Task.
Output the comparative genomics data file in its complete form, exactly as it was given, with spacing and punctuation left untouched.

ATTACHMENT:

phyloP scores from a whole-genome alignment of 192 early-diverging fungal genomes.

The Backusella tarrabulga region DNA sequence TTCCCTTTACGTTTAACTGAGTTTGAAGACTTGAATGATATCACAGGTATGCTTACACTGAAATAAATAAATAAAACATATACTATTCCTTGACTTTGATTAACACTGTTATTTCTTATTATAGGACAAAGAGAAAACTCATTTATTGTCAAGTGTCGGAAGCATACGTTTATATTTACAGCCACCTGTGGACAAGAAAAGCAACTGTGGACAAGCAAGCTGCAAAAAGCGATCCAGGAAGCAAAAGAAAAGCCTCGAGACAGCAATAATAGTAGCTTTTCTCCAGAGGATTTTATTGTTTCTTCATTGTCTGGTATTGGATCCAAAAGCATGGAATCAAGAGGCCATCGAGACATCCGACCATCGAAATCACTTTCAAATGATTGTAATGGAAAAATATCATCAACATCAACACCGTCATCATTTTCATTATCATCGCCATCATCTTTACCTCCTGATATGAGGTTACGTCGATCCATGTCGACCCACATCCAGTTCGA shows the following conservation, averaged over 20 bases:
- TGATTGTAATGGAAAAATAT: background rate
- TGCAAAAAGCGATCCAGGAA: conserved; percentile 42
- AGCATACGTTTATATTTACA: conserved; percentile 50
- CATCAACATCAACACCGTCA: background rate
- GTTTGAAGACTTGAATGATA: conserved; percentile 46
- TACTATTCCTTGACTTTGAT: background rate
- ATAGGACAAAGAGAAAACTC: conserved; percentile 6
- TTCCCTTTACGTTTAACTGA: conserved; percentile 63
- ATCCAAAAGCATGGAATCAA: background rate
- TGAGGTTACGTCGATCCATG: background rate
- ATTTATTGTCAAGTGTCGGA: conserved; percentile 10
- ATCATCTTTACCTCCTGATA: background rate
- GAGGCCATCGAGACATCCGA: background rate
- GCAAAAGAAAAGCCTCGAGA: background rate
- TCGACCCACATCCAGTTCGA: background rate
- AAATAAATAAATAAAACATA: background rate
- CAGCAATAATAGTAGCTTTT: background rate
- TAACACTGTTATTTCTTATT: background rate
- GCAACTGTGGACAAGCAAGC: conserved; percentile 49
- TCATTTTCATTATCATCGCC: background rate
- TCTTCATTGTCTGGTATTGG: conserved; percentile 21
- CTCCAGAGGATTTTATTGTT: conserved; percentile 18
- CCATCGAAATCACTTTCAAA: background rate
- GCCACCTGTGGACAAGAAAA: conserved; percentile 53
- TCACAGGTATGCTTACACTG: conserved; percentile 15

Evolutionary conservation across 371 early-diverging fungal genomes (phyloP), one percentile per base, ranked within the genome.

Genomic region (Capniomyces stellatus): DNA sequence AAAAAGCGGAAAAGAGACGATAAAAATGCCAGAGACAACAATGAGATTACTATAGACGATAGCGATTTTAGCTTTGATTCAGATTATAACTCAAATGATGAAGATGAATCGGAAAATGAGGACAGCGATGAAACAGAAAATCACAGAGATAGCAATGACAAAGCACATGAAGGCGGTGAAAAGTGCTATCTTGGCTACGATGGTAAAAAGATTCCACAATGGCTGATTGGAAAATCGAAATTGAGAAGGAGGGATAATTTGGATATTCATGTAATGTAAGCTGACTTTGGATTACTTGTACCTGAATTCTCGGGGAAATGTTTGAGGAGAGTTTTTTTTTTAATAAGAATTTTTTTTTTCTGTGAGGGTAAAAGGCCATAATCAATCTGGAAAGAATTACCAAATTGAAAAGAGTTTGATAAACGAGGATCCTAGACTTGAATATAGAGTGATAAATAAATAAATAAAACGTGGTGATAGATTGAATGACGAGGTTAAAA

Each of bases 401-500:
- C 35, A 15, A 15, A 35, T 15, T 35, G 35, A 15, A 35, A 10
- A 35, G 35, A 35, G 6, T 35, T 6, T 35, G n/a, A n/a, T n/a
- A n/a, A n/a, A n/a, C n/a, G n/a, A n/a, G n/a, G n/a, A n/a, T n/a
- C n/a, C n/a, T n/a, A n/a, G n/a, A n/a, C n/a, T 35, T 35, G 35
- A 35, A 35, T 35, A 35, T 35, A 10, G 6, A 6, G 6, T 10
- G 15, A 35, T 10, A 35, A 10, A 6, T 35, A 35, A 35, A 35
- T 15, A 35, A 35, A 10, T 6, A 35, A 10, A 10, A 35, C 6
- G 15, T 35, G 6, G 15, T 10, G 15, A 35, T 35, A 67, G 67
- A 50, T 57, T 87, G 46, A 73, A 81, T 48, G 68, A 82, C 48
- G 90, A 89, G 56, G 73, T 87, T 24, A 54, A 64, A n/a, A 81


phyloP scores from a whole-genome alignment of 192 early-diverging fungal genomes.

The Backusella tarrabulga region DNA sequence TTCCCTTTACGTTTAACTGAGTTTGAAGACTTGAATGATATCACAGGTATGCTTACACTGAAATAAATAAATAAAACATATACTATTCCTTGACTTTGATTAACACTGTTATTTCTTATTATAGGACAAAGAGAAAACTCATTTATTGTCAAGTGTCGGAAGCATACGTTTATATTTACAGCCACCTGTGGACAAGAAAAGCAACTGTGGACAAGCAAGCTGCAAAAAGCGATCCAGGAAGCAAAAGAAAAGCCTCGAGACAGCAATAATAGTAGCTTTTCTCCAGAGGATTTTATTGTTTCTTCATTGTCTGGTATTGGATCCAAAAGCATGGAATCAAGAGGCCATCGAGACATCCGACCATCGAAATCACTTTCAAATGATTGTAATGGAAAAATATCATCAACATCAACACCGTCATCATTTTCATTATCATCGCCATCATCTTTACCTCCTGATATGAGGTTACGTCGATCCATGTCGACCCACATCCAGTTCGA shows the following conservation, averaged over 20 bases:
- TGATTGTAATGGAAAAATAT: background rate
- TGCAAAAAGCGATCCAGGAA: conserved; percentile 42
- AGCATACGTTTATATTTACA: conserved; percentile 50
- CATCAACATCAACACCGTCA: background rate
- GTTTGAAGACTTGAATGATA: conserved; percentile 46
- TACTATTCCTTGACTTTGAT: background rate
- ATAGGACAAAGAGAAAACTC: conserved; percentile 6
- TTCCCTTTACGTTTAACTGA: conserved; percentile 63
- ATCCAAAAGCATGGAATCAA: background rate
- TGAGGTTACGTCGATCCATG: background rate
- ATTTATTGTCAAGTGTCGGA: conserved; percentile 10
- ATCATCTTTACCTCCTGATA: background rate
- GAGGCCATCGAGACATCCGA: background rate
- GCAAAAGAAAAGCCTCGAGA: background rate
- TCGACCCACATCCAGTTCGA: background rate
- AAATAAATAAATAAAACATA: background rate
- CAGCAATAATAGTAGCTTTT: background rate
- TAACACTGTTATTTCTTATT: background rate
- GCAACTGTGGACAAGCAAGC: conserved; percentile 49
- TCATTTTCATTATCATCGCC: background rate
- TCTTCATTGTCTGGTATTGG: conserved; percentile 21
- CTCCAGAGGATTTTATTGTT: conserved; percentile 18
- CCATCGAAATCACTTTCAAA: background rate
- GCCACCTGTGGACAAGAAAA: conserved; percentile 53
- TCACAGGTATGCTTACACTG: conserved; percentile 15

Evolutionary conservation across 371 early-diverging fungal genomes (phyloP), one percentile per base, ranked within the genome.

Genomic region (Capniomyces stellatus): DNA sequence AAAAAGCGGAAAAGAGACGATAAAAATGCCAGAGACAACAATGAGATTACTATAGACGATAGCGATTTTAGCTTTGATTCAGATTATAACTCAAATGATGAAGATGAATCGGAAAATGAGGACAGCGATGAAACAGAAAATCACAGAGATAGCAATGACAAAGCACATGAAGGCGGTGAAAAGTGCTATCTTGGCTACGATGGTAAAAAGATTCCACAATGGCTGATTGGAAAATCGAAATTGAGAAGGAGGGATAATTTGGATATTCATGTAATGTAAGCTGACTTTGGATTACTTGTACCTGAATTCTCGGGGAAATGTTTGAGGAGAGTTTTTTTTTTAATAAGAATTTTTTTTTTCTGTGAGGGTAAAAGGCCATAATCAATCTGGAAAGAATTACCAAATTGAAAAGAGTTTGATAAACGAGGATCCTAGACTTGAATATAGAGTGATAAATAAATAAATAAAACGTGGTGATAGATTGAATGACGAGGTTAAAA

Each of bases 401-500:
- C 35, A 15, A 15, A 35, T 15, T 35, G 35, A 15, A 35, A 10
- A 35, G 35, A 35, G 6, T 35, T 6, T 35, G n/a, A n/a, T n/a
- A n/a, A n/a, A n/a, C n/a, G n/a, A n/a, G n/a, G n/a, A n/a, T n/a
- C n/a, C n/a, T n/a, A n/a, G n/a, A n/a, C n/a, T 35, T 35, G 35
- A 35, A 35, T 35, A 35, T 35, A 10, G 6, A 6, G 6, T 10
- G 15, A 35, T 10, A 35, A 10, A 6, T 35, A 35, A 35, A 35
- T 15, A 35, A 35, A 10, T 6, A 35, A 10, A 10, A 35, C 6
- G 15, T 35, G 6, G 15, T 10, G 15, A 35, T 35, A 67, G 67
- A 50, T 57, T 87, G 46, A 73, A 81, T 48, G 68, A 82, C 48
- G 90, A 89, G 56, G 73, T 87, T 24, A 54, A 64, A n/a, A 81